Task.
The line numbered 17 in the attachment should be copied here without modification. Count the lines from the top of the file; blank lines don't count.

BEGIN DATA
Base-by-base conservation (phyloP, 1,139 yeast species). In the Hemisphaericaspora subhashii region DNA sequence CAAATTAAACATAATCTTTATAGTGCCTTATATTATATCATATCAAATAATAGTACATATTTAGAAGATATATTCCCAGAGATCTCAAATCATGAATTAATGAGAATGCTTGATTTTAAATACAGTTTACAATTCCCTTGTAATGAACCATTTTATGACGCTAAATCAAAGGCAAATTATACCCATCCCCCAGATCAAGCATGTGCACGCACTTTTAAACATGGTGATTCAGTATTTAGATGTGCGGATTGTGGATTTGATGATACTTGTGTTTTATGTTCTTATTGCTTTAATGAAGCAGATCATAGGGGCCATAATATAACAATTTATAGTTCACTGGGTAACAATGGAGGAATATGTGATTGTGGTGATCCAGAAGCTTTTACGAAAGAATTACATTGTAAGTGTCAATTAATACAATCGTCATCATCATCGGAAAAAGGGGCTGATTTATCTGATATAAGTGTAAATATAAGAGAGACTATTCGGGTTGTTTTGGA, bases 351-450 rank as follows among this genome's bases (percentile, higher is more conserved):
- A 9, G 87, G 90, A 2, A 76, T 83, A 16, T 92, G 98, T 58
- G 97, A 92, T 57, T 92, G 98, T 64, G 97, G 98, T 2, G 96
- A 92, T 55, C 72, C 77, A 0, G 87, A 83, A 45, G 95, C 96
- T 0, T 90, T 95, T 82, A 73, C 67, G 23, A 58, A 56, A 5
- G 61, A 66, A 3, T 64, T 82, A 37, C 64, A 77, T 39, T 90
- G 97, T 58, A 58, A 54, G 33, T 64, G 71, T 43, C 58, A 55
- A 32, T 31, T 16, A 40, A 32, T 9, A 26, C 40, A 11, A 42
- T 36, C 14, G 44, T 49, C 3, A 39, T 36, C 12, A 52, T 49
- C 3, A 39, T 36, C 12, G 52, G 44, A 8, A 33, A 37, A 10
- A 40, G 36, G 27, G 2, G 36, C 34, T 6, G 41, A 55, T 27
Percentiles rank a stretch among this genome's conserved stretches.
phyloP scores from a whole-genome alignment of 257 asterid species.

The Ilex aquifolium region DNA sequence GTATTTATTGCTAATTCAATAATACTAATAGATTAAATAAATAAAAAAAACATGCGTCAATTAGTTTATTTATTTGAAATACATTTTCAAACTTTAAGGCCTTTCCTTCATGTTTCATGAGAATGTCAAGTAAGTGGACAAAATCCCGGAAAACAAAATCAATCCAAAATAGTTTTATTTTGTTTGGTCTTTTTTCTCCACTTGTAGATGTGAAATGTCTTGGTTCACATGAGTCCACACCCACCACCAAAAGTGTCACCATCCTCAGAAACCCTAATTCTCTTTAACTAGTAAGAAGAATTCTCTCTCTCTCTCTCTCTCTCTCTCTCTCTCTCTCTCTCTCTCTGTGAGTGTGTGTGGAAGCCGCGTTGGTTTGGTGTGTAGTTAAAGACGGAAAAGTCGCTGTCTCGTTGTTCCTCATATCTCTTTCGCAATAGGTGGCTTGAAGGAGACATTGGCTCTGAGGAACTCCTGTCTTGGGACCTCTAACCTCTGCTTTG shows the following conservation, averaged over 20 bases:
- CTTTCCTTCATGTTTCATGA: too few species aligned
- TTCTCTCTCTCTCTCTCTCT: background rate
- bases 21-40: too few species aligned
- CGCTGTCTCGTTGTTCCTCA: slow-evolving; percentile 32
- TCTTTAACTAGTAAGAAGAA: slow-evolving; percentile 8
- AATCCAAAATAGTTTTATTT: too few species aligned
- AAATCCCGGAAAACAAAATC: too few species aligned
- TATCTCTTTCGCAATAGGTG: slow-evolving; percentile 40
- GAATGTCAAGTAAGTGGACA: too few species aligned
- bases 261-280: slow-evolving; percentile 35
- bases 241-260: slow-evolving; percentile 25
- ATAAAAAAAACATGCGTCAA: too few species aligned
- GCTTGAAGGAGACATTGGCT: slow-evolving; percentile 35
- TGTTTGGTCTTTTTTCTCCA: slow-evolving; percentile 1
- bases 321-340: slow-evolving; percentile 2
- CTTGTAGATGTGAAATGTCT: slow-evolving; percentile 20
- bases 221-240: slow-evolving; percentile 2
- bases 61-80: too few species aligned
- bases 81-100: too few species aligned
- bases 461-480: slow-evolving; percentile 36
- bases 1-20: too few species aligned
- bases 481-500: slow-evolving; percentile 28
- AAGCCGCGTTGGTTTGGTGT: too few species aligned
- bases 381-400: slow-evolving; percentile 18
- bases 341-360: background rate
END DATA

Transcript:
- bases 21-40: too few species aligned